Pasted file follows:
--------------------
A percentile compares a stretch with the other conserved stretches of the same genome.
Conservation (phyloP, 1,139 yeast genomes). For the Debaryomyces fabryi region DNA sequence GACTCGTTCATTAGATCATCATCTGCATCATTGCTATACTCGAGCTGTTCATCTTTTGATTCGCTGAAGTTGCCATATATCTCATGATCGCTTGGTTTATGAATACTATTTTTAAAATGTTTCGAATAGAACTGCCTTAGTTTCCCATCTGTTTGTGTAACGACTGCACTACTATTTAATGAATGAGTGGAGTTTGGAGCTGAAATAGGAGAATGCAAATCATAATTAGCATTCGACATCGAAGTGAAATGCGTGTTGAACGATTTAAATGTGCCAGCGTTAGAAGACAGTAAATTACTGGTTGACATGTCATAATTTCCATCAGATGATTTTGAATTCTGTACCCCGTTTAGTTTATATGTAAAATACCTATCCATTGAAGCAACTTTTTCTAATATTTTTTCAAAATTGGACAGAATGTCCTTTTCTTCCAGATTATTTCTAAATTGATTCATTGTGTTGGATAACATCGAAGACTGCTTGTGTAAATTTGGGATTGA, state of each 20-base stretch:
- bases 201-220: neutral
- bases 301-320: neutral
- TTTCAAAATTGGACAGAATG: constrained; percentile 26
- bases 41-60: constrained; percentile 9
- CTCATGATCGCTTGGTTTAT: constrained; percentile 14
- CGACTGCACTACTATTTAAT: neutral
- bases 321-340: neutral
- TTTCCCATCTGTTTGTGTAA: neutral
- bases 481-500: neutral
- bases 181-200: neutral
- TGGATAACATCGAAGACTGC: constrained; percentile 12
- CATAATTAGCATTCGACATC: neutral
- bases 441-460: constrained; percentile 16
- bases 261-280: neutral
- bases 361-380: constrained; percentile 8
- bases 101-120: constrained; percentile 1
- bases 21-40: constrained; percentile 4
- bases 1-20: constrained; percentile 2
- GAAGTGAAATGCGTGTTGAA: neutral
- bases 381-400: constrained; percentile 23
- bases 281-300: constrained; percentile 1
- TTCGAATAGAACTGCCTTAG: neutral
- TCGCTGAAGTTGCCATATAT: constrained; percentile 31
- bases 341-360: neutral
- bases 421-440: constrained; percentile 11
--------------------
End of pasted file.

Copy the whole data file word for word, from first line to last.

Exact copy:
A percentile compares a stretch with the other conserved stretches of the same genome.
Conservation (phyloP, 1,139 yeast genomes). For the Debaryomyces fabryi region DNA sequence GACTCGTTCATTAGATCATCATCTGCATCATTGCTATACTCGAGCTGTTCATCTTTTGATTCGCTGAAGTTGCCATATATCTCATGATCGCTTGGTTTATGAATACTATTTTTAAAATGTTTCGAATAGAACTGCCTTAGTTTCCCATCTGTTTGTGTAACGACTGCACTACTATTTAATGAATGAGTGGAGTTTGGAGCTGAAATAGGAGAATGCAAATCATAATTAGCATTCGACATCGAAGTGAAATGCGTGTTGAACGATTTAAATGTGCCAGCGTTAGAAGACAGTAAATTACTGGTTGACATGTCATAATTTCCATCAGATGATTTTGAATTCTGTACCCCGTTTAGTTTATATGTAAAATACCTATCCATTGAAGCAACTTTTTCTAATATTTTTTCAAAATTGGACAGAATGTCCTTTTCTTCCAGATTATTTCTAAATTGATTCATTGTGTTGGATAACATCGAAGACTGCTTGTGTAAATTTGGGATTGA, state of each 20-base stretch:
- bases 201-220: neutral
- bases 301-320: neutral
- TTTCAAAATTGGACAGAATG: constrained; percentile 26
- bases 41-60: constrained; percentile 9
- CTCATGATCGCTTGGTTTAT: constrained; percentile 14
- CGACTGCACTACTATTTAAT: neutral
- bases 321-340: neutral
- TTTCCCATCTGTTTGTGTAA: neutral
- bases 481-500: neutral
- bases 181-200: neutral
- TGGATAACATCGAAGACTGC: constrained; percentile 12
- CATAATTAGCATTCGACATC: neutral
- bases 441-460: constrained; percentile 16
- bases 261-280: neutral
- bases 361-380: constrained; percentile 8
- bases 101-120: constrained; percentile 1
- bases 21-40: constrained; percentile 4
- bases 1-20: constrained; percentile 2
- GAAGTGAAATGCGTGTTGAA: neutral
- bases 381-400: constrained; percentile 23
- bases 281-300: constrained; percentile 1
- TTCGAATAGAACTGCCTTAG: neutral
- TCGCTGAAGTTGCCATATAT: constrained; percentile 31
- bases 341-360: neutral
- bases 421-440: constrained; percentile 11